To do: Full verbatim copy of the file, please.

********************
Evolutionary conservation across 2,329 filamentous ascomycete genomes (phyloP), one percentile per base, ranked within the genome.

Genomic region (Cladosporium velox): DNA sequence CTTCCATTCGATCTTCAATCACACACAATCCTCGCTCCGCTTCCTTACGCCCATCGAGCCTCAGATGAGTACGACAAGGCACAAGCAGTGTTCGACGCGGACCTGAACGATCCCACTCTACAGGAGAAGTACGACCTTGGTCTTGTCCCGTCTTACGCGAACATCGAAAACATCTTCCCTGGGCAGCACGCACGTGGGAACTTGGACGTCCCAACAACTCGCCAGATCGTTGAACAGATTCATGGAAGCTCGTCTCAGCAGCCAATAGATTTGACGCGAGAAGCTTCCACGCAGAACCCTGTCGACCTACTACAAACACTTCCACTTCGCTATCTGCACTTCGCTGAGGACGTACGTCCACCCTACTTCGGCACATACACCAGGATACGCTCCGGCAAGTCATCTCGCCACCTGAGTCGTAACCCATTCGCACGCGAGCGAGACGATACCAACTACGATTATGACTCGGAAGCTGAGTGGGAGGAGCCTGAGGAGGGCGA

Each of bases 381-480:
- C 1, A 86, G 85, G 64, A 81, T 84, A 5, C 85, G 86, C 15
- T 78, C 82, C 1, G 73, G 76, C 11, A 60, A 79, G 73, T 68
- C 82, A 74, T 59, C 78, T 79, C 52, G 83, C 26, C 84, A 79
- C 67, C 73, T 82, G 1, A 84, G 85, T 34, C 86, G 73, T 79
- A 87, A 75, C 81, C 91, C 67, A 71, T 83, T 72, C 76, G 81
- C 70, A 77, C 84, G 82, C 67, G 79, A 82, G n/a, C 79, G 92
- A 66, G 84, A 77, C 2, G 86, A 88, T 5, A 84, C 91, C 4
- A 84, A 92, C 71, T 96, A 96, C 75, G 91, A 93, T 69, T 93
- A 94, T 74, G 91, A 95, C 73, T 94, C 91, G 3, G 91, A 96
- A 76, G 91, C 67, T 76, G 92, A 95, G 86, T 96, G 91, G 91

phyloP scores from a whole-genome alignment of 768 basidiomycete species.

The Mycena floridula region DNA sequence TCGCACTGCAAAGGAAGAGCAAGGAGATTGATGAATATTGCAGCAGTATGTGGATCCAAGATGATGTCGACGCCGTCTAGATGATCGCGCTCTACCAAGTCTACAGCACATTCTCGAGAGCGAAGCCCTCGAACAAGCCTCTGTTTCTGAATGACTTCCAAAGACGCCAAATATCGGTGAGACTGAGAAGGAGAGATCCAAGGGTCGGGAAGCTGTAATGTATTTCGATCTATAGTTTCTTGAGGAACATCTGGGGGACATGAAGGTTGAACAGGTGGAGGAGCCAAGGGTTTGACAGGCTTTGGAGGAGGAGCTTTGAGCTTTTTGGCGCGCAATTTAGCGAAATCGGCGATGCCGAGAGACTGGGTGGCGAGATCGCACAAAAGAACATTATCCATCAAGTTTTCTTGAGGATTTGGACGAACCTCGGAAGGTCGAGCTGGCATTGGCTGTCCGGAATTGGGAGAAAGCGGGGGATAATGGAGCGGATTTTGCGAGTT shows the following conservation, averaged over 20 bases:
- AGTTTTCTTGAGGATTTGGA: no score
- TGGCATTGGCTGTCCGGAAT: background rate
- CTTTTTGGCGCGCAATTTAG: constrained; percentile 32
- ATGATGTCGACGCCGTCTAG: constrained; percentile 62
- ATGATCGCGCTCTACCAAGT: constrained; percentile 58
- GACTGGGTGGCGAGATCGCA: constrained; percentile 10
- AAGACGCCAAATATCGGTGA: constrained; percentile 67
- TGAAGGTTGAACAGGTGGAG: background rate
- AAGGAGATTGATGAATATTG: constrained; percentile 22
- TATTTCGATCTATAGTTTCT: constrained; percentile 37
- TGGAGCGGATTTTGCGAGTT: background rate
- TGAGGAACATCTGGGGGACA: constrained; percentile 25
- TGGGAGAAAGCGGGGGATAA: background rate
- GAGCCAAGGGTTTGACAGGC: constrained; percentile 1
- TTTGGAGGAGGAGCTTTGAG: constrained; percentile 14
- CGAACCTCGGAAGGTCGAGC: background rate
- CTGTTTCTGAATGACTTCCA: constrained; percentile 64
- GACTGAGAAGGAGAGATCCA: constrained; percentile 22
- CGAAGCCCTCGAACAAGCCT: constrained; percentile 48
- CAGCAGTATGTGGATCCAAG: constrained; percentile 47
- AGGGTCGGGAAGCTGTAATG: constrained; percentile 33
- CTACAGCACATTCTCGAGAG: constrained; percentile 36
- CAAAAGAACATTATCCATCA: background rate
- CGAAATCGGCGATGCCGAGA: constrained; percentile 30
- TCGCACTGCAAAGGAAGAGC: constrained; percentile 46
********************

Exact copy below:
Evolutionary conservation across 2,329 filamentous ascomycete genomes (phyloP), one percentile per base, ranked within the genome.

Genomic region (Cladosporium velox): DNA sequence CTTCCATTCGATCTTCAATCACACACAATCCTCGCTCCGCTTCCTTACGCCCATCGAGCCTCAGATGAGTACGACAAGGCACAAGCAGTGTTCGACGCGGACCTGAACGATCCCACTCTACAGGAGAAGTACGACCTTGGTCTTGTCCCGTCTTACGCGAACATCGAAAACATCTTCCCTGGGCAGCACGCACGTGGGAACTTGGACGTCCCAACAACTCGCCAGATCGTTGAACAGATTCATGGAAGCTCGTCTCAGCAGCCAATAGATTTGACGCGAGAAGCTTCCACGCAGAACCCTGTCGACCTACTACAAACACTTCCACTTCGCTATCTGCACTTCGCTGAGGACGTACGTCCACCCTACTTCGGCACATACACCAGGATACGCTCCGGCAAGTCATCTCGCCACCTGAGTCGTAACCCATTCGCACGCGAGCGAGACGATACCAACTACGATTATGACTCGGAAGCTGAGTGGGAGGAGCCTGAGGAGGGCGA

Each of bases 381-480:
- C 1, A 86, G 85, G 64, A 81, T 84, A 5, C 85, G 86, C 15
- T 78, C 82, C 1, G 73, G 76, C 11, A 60, A 79, G 73, T 68
- C 82, A 74, T 59, C 78, T 79, C 52, G 83, C 26, C 84, A 79
- C 67, C 73, T 82, G 1, A 84, G 85, T 34, C 86, G 73, T 79
- A 87, A 75, C 81, C 91, C 67, A 71, T 83, T 72, C 76, G 81
- C 70, A 77, C 84, G 82, C 67, G 79, A 82, G n/a, C 79, G 92
- A 66, G 84, A 77, C 2, G 86, A 88, T 5, A 84, C 91, C 4
- A 84, A 92, C 71, T 96, A 96, C 75, G 91, A 93, T 69, T 93
- A 94, T 74, G 91, A 95, C 73, T 94, C 91, G 3, G 91, A 96
- A 76, G 91, C 67, T 76, G 92, A 95, G 86, T 96, G 91, G 91

phyloP scores from a whole-genome alignment of 768 basidiomycete species.

The Mycena floridula region DNA sequence TCGCACTGCAAAGGAAGAGCAAGGAGATTGATGAATATTGCAGCAGTATGTGGATCCAAGATGATGTCGACGCCGTCTAGATGATCGCGCTCTACCAAGTCTACAGCACATTCTCGAGAGCGAAGCCCTCGAACAAGCCTCTGTTTCTGAATGACTTCCAAAGACGCCAAATATCGGTGAGACTGAGAAGGAGAGATCCAAGGGTCGGGAAGCTGTAATGTATTTCGATCTATAGTTTCTTGAGGAACATCTGGGGGACATGAAGGTTGAACAGGTGGAGGAGCCAAGGGTTTGACAGGCTTTGGAGGAGGAGCTTTGAGCTTTTTGGCGCGCAATTTAGCGAAATCGGCGATGCCGAGAGACTGGGTGGCGAGATCGCACAAAAGAACATTATCCATCAAGTTTTCTTGAGGATTTGGACGAACCTCGGAAGGTCGAGCTGGCATTGGCTGTCCGGAATTGGGAGAAAGCGGGGGATAATGGAGCGGATTTTGCGAGTT shows the following conservation, averaged over 20 bases:
- AGTTTTCTTGAGGATTTGGA: no score
- TGGCATTGGCTGTCCGGAAT: background rate
- CTTTTTGGCGCGCAATTTAG: constrained; percentile 32
- ATGATGTCGACGCCGTCTAG: constrained; percentile 62
- ATGATCGCGCTCTACCAAGT: constrained; percentile 58
- GACTGGGTGGCGAGATCGCA: constrained; percentile 10
- AAGACGCCAAATATCGGTGA: constrained; percentile 67
- TGAAGGTTGAACAGGTGGAG: background rate
- AAGGAGATTGATGAATATTG: constrained; percentile 22
- TATTTCGATCTATAGTTTCT: constrained; percentile 37
- TGGAGCGGATTTTGCGAGTT: background rate
- TGAGGAACATCTGGGGGACA: constrained; percentile 25
- TGGGAGAAAGCGGGGGATAA: background rate
- GAGCCAAGGGTTTGACAGGC: constrained; percentile 1
- TTTGGAGGAGGAGCTTTGAG: constrained; percentile 14
- CGAACCTCGGAAGGTCGAGC: background rate
- CTGTTTCTGAATGACTTCCA: constrained; percentile 64
- GACTGAGAAGGAGAGATCCA: constrained; percentile 22
- CGAAGCCCTCGAACAAGCCT: constrained; percentile 48
- CAGCAGTATGTGGATCCAAG: constrained; percentile 47
- AGGGTCGGGAAGCTGTAATG: constrained; percentile 33
- CTACAGCACATTCTCGAGAG: constrained; percentile 36
- CAAAAGAACATTATCCATCA: background rate
- CGAAATCGGCGATGCCGAGA: constrained; percentile 30
- TCGCACTGCAAAGGAAGAGC: constrained; percentile 46